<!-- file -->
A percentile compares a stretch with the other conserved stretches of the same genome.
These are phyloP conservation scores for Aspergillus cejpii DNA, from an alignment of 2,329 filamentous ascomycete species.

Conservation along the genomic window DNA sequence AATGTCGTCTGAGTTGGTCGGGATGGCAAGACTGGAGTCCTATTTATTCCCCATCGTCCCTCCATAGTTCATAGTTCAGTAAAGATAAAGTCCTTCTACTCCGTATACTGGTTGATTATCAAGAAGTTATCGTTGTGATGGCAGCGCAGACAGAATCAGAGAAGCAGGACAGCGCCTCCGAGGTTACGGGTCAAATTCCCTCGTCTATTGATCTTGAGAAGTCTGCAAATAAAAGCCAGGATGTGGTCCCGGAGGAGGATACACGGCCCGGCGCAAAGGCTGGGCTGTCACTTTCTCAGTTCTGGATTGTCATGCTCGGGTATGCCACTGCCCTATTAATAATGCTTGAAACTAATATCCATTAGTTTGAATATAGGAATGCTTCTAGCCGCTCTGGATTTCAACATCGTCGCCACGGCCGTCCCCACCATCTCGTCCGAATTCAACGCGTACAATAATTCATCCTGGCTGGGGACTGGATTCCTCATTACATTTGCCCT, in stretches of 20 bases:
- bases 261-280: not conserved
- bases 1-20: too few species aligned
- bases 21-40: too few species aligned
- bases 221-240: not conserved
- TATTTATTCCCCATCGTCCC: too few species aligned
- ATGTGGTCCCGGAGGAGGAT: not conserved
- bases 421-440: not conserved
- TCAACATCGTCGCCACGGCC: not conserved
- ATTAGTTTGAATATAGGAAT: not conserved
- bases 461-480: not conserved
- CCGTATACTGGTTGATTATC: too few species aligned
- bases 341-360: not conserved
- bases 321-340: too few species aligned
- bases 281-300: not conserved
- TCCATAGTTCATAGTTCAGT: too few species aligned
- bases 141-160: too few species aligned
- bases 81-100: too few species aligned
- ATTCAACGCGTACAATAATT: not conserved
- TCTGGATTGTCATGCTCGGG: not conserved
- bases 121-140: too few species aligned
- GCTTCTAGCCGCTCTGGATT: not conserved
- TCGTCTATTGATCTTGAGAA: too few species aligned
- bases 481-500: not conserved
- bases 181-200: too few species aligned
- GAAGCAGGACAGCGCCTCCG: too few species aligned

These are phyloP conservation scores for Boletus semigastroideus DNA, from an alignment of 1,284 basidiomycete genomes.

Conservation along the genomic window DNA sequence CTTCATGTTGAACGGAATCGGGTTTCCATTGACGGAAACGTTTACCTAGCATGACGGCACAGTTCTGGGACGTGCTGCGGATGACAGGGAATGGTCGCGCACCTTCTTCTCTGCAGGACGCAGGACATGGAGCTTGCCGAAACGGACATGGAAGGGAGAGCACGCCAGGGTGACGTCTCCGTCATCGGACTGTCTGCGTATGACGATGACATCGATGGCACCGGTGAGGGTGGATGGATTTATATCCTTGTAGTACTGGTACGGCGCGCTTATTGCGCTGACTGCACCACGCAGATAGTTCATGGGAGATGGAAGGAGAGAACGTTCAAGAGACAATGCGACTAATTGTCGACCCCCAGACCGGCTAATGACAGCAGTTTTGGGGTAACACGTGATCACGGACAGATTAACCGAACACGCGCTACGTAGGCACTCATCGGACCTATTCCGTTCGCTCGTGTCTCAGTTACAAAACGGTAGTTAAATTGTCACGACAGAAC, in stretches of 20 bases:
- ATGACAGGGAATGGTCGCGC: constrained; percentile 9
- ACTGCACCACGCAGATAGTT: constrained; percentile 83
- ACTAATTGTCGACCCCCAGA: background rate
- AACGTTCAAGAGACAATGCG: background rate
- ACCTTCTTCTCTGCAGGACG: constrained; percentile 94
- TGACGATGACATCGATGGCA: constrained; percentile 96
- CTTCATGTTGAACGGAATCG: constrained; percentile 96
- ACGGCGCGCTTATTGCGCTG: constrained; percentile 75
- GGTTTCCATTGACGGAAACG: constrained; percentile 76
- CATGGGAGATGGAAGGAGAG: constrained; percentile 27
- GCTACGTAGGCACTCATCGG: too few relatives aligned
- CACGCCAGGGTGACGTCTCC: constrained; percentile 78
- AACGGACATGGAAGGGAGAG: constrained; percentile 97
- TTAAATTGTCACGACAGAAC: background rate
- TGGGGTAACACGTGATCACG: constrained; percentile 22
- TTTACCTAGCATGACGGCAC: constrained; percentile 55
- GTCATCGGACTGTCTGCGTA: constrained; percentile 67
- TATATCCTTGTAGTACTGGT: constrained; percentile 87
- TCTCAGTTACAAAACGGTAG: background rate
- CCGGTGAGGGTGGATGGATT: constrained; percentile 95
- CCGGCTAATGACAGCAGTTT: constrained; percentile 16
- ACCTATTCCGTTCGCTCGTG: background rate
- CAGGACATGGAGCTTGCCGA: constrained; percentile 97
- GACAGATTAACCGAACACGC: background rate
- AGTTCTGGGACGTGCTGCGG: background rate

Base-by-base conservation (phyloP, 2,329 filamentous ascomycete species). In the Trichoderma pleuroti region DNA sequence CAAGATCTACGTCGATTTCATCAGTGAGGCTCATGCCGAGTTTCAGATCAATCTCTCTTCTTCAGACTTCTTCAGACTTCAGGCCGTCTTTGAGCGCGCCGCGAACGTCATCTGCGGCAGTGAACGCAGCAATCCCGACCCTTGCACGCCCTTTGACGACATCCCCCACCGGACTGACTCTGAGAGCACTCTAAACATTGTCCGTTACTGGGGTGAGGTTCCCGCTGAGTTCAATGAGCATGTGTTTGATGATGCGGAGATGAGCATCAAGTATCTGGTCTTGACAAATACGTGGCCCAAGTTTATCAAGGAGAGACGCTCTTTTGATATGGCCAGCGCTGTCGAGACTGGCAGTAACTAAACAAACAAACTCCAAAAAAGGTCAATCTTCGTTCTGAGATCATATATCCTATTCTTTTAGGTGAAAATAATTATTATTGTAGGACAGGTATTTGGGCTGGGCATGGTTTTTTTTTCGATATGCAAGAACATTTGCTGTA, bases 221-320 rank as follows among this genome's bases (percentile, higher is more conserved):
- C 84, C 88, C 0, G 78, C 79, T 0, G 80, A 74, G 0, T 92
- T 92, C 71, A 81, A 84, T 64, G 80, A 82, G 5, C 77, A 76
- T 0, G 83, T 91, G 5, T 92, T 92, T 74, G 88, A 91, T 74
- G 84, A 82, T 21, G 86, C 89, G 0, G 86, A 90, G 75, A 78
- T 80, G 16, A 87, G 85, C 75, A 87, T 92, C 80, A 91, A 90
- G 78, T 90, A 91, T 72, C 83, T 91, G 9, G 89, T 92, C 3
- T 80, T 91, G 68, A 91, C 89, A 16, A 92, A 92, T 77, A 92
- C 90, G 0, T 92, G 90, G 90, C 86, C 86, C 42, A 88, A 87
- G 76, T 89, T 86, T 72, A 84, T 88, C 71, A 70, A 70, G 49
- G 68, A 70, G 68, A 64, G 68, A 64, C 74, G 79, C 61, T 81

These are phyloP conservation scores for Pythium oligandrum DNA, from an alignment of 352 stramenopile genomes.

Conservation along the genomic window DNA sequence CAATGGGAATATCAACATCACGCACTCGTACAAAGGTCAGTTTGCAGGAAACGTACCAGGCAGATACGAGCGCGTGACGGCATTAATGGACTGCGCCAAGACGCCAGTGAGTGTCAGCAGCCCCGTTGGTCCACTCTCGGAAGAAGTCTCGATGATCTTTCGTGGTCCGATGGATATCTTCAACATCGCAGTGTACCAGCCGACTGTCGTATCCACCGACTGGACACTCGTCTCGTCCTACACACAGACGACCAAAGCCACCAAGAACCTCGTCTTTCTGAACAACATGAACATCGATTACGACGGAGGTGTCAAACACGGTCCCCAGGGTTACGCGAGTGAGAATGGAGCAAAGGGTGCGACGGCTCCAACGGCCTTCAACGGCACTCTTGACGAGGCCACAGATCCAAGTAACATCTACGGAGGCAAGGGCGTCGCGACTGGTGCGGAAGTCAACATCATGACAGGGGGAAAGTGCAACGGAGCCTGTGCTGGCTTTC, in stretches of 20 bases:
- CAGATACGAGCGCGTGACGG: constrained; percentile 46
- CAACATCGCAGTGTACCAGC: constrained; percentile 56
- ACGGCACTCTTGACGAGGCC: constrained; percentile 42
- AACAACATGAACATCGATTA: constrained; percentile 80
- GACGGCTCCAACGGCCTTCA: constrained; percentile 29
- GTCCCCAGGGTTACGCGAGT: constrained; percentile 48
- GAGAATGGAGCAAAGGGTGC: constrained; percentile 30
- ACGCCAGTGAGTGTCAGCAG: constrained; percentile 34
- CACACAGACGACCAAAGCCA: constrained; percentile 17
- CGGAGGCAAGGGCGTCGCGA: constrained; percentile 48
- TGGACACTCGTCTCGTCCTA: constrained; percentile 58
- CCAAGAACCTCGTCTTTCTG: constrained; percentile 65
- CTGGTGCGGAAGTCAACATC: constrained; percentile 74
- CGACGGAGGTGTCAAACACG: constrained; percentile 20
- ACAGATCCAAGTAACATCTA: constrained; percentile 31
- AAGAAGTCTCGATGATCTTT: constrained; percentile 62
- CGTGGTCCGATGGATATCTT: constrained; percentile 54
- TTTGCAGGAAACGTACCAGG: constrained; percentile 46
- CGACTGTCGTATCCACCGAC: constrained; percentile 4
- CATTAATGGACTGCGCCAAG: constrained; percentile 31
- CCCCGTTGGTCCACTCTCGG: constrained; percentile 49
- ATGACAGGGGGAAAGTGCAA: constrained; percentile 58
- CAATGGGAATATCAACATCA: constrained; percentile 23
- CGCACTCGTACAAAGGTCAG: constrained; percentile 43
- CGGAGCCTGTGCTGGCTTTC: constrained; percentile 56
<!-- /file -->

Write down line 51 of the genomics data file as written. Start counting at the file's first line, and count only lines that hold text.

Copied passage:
- CCGGCTAATGACAGCAGTTT: constrained; percentile 16